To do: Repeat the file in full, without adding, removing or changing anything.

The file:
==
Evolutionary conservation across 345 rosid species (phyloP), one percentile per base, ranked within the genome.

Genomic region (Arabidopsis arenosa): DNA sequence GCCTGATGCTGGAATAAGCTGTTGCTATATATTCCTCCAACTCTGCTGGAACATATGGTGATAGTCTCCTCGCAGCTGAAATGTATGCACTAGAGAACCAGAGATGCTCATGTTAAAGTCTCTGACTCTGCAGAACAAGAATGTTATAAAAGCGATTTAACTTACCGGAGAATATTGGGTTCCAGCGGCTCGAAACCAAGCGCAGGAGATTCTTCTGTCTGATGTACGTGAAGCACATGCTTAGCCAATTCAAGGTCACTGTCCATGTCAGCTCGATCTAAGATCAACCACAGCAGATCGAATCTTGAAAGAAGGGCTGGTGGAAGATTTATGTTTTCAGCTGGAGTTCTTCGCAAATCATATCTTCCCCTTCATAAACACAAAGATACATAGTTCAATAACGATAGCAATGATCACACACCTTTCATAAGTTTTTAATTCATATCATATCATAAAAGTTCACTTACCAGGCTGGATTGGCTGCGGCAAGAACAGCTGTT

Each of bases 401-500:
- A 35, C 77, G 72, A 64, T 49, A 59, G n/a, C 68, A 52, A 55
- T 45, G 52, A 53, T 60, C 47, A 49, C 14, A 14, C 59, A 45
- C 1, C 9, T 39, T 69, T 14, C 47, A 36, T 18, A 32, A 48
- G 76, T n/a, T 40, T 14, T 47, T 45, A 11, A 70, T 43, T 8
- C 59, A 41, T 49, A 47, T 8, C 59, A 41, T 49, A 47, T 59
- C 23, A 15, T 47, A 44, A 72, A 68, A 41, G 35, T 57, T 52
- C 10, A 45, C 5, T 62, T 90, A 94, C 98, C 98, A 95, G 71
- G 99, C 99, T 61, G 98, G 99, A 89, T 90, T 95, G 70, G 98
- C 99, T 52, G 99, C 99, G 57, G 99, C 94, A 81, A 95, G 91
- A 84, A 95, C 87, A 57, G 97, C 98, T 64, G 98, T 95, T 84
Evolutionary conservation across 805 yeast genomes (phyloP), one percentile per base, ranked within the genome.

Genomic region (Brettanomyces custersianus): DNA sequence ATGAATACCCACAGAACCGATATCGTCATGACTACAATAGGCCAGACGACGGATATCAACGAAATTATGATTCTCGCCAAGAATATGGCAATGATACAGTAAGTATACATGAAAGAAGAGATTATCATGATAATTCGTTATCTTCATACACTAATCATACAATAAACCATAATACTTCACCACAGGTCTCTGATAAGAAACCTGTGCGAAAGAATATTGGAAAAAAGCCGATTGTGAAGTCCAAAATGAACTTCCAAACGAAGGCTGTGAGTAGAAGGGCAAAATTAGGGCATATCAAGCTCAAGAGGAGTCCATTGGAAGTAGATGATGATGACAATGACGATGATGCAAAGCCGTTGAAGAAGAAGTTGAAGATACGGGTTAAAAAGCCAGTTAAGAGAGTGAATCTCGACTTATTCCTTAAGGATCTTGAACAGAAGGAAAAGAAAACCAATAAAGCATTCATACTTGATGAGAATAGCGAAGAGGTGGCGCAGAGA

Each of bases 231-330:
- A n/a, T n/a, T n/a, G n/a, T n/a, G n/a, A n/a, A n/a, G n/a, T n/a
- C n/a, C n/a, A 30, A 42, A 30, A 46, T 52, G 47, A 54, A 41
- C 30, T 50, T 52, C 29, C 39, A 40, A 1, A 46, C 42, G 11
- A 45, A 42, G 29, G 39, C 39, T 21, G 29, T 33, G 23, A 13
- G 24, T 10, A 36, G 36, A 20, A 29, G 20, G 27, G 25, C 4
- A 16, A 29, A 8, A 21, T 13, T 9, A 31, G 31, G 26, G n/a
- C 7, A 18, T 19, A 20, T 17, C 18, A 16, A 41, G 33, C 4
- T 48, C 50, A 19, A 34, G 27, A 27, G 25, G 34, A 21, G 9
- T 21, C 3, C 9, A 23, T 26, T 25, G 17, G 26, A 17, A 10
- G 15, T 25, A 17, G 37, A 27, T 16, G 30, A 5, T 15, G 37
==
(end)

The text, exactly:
Evolutionary conservation across 345 rosid species (phyloP), one percentile per base, ranked within the genome.

Genomic region (Arabidopsis arenosa): DNA sequence GCCTGATGCTGGAATAAGCTGTTGCTATATATTCCTCCAACTCTGCTGGAACATATGGTGATAGTCTCCTCGCAGCTGAAATGTATGCACTAGAGAACCAGAGATGCTCATGTTAAAGTCTCTGACTCTGCAGAACAAGAATGTTATAAAAGCGATTTAACTTACCGGAGAATATTGGGTTCCAGCGGCTCGAAACCAAGCGCAGGAGATTCTTCTGTCTGATGTACGTGAAGCACATGCTTAGCCAATTCAAGGTCACTGTCCATGTCAGCTCGATCTAAGATCAACCACAGCAGATCGAATCTTGAAAGAAGGGCTGGTGGAAGATTTATGTTTTCAGCTGGAGTTCTTCGCAAATCATATCTTCCCCTTCATAAACACAAAGATACATAGTTCAATAACGATAGCAATGATCACACACCTTTCATAAGTTTTTAATTCATATCATATCATAAAAGTTCACTTACCAGGCTGGATTGGCTGCGGCAAGAACAGCTGTT

Each of bases 401-500:
- A 35, C 77, G 72, A 64, T 49, A 59, G n/a, C 68, A 52, A 55
- T 45, G 52, A 53, T 60, C 47, A 49, C 14, A 14, C 59, A 45
- C 1, C 9, T 39, T 69, T 14, C 47, A 36, T 18, A 32, A 48
- G 76, T n/a, T 40, T 14, T 47, T 45, A 11, A 70, T 43, T 8
- C 59, A 41, T 49, A 47, T 8, C 59, A 41, T 49, A 47, T 59
- C 23, A 15, T 47, A 44, A 72, A 68, A 41, G 35, T 57, T 52
- C 10, A 45, C 5, T 62, T 90, A 94, C 98, C 98, A 95, G 71
- G 99, C 99, T 61, G 98, G 99, A 89, T 90, T 95, G 70, G 98
- C 99, T 52, G 99, C 99, G 57, G 99, C 94, A 81, A 95, G 91
- A 84, A 95, C 87, A 57, G 97, C 98, T 64, G 98, T 95, T 84
Evolutionary conservation across 805 yeast genomes (phyloP), one percentile per base, ranked within the genome.

Genomic region (Brettanomyces custersianus): DNA sequence ATGAATACCCACAGAACCGATATCGTCATGACTACAATAGGCCAGACGACGGATATCAACGAAATTATGATTCTCGCCAAGAATATGGCAATGATACAGTAAGTATACATGAAAGAAGAGATTATCATGATAATTCGTTATCTTCATACACTAATCATACAATAAACCATAATACTTCACCACAGGTCTCTGATAAGAAACCTGTGCGAAAGAATATTGGAAAAAAGCCGATTGTGAAGTCCAAAATGAACTTCCAAACGAAGGCTGTGAGTAGAAGGGCAAAATTAGGGCATATCAAGCTCAAGAGGAGTCCATTGGAAGTAGATGATGATGACAATGACGATGATGCAAAGCCGTTGAAGAAGAAGTTGAAGATACGGGTTAAAAAGCCAGTTAAGAGAGTGAATCTCGACTTATTCCTTAAGGATCTTGAACAGAAGGAAAAGAAAACCAATAAAGCATTCATACTTGATGAGAATAGCGAAGAGGTGGCGCAGAGA

Each of bases 231-330:
- A n/a, T n/a, T n/a, G n/a, T n/a, G n/a, A n/a, A n/a, G n/a, T n/a
- C n/a, C n/a, A 30, A 42, A 30, A 46, T 52, G 47, A 54, A 41
- C 30, T 50, T 52, C 29, C 39, A 40, A 1, A 46, C 42, G 11
- A 45, A 42, G 29, G 39, C 39, T 21, G 29, T 33, G 23, A 13
- G 24, T 10, A 36, G 36, A 20, A 29, G 20, G 27, G 25, C 4
- A 16, A 29, A 8, A 21, T 13, T 9, A 31, G 31, G 26, G n/a
- C 7, A 18, T 19, A 20, T 17, C 18, A 16, A 41, G 33, C 4
- T 48, C 50, A 19, A 34, G 27, A 27, G 25, G 34, A 21, G 9
- T 21, C 3, C 9, A 23, T 26, T 25, G 17, G 26, A 17, A 10
- G 15, T 25, A 17, G 37, A 27, T 16, G 30, A 5, T 15, G 37